Easter 1780. Daniel Evans, petty constable of Lampeter P. S. paid 18s. for his costs and charges in conveying two vagrants from Lampeter Parish to Llanbadwrn-fawr, and Kilkennen parishes.
Epiphany, 1782. Treasurer to pay £20 3s. 6d. to David Lloyd, High Sheriff, for conveying David Evan Daniel, a felon to one of the Hulks on the River Thames, for hard labour, pursuant to his sentence.
David Lloyd (p. 41) upon whom fell this duty, was of Alltyrodyn, great-great-grandson of David Lloyd, of the same place, the high sheriff for 1668, a warm Royalist, who had been declared a delinquent in 1638, and had his property sequestered, for which his son afterwards compounded.
One entry of the proceedings of the Easter Quarter Sessions, 1773, stands unique, and is worthy of notice, referring as it does to certain trade customs of the period :—
Upon the further hearing of the appeal of David William of the parish of Lampeter P. S., farmer, against the adjudication of Henry Jones, and Edward Vaughan, Esquires, and it being duly proved that David William, as occupying the trade or business of farmer, had incurred the penalty of £20, by not making true entries with the proper officer of the number and quality of hides and skins taken by him out of the Wooze to be dried, and that Henry Jones, and Edward Vaughan Esquires hid mitigated the penalty to £5, ordered that their adjudication be affirmed, and that a warrant be issued for levying the sum of £5 and likewise the sum of 20s.; being the officer's charges attending the adjudication, by distress and sale of the goods of David William, in pursuance of an Act of Parliament in that case made anil provided.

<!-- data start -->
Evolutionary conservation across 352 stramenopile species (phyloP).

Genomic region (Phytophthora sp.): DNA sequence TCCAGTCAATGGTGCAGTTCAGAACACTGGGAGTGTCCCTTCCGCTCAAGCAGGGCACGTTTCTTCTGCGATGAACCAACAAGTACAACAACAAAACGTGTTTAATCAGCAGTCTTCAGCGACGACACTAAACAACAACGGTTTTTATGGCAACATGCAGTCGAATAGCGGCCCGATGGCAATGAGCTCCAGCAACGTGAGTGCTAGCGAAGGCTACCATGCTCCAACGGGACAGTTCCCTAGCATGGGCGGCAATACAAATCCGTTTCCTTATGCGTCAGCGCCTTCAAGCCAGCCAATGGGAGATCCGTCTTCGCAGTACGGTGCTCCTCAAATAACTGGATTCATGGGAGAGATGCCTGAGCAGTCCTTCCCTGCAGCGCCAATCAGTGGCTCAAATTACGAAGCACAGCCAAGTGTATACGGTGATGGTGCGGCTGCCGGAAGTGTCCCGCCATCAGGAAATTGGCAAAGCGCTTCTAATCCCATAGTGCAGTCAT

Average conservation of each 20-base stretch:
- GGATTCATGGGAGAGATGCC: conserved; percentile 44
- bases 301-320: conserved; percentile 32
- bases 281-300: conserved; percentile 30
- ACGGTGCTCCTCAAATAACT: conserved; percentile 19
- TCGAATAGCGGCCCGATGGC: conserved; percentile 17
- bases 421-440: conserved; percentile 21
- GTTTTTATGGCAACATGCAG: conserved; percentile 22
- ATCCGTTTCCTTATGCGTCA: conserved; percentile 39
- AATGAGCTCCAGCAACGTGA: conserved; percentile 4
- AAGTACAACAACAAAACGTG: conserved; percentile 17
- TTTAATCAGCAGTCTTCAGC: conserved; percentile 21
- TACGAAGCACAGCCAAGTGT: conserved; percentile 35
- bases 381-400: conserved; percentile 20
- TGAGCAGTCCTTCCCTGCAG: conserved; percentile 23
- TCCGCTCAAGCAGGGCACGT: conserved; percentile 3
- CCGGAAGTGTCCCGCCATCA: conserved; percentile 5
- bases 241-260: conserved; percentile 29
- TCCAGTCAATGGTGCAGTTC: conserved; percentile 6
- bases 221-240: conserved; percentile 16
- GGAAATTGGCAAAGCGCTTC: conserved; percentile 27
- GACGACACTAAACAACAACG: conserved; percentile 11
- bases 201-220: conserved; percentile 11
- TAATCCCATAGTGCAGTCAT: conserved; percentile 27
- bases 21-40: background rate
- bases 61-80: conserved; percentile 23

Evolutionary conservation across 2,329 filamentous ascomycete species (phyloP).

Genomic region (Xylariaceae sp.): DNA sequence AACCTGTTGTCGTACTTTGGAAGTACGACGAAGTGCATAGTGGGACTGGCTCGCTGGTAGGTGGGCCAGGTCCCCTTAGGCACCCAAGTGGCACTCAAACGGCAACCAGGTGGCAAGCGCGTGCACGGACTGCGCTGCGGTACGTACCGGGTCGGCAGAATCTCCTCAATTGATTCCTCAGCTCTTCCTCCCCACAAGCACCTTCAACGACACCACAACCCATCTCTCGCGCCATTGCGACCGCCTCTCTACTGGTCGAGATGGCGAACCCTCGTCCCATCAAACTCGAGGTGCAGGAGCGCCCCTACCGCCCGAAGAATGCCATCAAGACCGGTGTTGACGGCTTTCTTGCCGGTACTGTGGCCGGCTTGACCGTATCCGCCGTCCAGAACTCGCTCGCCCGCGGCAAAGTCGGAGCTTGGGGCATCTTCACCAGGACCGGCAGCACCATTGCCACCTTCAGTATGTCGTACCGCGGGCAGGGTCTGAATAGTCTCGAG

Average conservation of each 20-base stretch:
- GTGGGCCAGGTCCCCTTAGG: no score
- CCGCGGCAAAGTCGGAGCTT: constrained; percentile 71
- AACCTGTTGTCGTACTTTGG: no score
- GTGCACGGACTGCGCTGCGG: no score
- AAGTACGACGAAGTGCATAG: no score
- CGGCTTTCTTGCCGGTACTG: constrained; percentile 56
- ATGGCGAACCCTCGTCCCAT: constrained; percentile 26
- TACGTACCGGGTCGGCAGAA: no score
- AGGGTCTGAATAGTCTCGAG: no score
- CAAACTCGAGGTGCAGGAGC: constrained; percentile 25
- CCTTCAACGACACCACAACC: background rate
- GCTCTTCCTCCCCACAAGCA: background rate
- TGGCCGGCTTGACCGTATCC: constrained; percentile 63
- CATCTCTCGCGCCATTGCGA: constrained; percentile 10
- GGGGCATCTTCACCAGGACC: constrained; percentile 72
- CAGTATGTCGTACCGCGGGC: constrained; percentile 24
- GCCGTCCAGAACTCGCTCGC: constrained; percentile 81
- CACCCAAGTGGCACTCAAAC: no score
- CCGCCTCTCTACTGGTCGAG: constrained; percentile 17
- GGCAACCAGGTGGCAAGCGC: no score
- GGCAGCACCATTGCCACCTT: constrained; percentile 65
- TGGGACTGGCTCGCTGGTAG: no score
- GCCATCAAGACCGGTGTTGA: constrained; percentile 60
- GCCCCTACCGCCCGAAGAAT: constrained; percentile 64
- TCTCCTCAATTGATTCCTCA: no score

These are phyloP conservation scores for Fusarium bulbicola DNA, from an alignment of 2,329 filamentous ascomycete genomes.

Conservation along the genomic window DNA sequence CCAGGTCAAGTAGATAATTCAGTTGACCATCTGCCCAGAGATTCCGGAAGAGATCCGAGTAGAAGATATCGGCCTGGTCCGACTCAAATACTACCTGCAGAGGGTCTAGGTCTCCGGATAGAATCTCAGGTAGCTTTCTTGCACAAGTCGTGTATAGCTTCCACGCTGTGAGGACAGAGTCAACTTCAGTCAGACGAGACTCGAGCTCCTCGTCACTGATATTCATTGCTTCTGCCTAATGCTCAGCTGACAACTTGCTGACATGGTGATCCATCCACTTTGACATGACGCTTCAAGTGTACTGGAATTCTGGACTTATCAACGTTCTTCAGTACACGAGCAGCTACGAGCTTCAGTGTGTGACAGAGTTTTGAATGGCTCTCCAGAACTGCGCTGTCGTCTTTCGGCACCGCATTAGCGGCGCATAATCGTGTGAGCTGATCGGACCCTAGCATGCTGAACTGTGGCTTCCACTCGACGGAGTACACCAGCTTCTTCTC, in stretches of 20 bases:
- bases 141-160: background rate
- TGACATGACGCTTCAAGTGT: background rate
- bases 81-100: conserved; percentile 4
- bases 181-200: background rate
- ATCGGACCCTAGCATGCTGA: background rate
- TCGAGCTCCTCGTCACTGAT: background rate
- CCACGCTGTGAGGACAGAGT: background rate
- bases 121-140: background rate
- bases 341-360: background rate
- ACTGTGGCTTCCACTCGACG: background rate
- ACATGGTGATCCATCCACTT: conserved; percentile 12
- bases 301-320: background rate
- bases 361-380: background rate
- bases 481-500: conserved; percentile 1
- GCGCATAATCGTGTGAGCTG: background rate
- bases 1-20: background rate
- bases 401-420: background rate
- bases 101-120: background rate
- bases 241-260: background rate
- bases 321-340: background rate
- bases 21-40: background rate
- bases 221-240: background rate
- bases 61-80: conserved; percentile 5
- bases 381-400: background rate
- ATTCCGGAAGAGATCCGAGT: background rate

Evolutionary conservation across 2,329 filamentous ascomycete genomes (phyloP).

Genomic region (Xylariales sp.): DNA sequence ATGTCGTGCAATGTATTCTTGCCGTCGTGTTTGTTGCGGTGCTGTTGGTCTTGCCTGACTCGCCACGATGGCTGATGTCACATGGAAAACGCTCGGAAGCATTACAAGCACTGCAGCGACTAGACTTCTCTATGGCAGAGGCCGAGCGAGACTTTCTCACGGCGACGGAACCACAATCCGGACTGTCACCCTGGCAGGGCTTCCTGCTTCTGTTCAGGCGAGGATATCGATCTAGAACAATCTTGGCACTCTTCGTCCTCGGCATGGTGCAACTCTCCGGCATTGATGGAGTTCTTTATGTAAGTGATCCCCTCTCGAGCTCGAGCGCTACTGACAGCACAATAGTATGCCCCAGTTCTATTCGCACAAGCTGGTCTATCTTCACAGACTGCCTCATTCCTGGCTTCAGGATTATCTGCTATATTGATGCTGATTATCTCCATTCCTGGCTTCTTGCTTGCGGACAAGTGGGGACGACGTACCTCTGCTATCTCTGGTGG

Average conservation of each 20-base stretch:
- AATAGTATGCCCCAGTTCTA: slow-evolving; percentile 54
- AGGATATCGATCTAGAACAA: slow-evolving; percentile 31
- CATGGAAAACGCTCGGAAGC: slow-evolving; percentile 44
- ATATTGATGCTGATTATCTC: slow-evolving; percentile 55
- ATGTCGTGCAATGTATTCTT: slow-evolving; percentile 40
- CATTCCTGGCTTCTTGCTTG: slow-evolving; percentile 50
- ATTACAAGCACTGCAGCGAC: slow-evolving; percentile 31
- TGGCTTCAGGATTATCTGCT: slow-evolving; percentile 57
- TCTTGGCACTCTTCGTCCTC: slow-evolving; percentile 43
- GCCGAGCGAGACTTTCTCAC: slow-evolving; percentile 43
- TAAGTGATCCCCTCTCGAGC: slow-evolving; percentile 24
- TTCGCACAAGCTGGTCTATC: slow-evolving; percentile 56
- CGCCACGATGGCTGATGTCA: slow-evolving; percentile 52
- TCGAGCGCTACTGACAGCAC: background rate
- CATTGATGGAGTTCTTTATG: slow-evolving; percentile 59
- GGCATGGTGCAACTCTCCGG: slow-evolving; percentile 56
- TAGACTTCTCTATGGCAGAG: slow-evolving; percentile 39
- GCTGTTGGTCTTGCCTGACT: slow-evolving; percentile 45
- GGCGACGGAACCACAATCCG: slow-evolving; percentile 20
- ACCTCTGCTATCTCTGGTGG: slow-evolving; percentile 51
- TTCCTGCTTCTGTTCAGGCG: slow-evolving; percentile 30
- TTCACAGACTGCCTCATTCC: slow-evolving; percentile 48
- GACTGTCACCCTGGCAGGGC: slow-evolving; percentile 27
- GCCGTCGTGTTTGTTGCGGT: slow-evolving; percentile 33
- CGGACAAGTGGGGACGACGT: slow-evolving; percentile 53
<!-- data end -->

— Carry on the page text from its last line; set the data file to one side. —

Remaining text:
The registration of meeting-houses for nonconforming worship had formerly to be done at Quarter Sessions. One such in the records refers to a congregation near Lampeter:—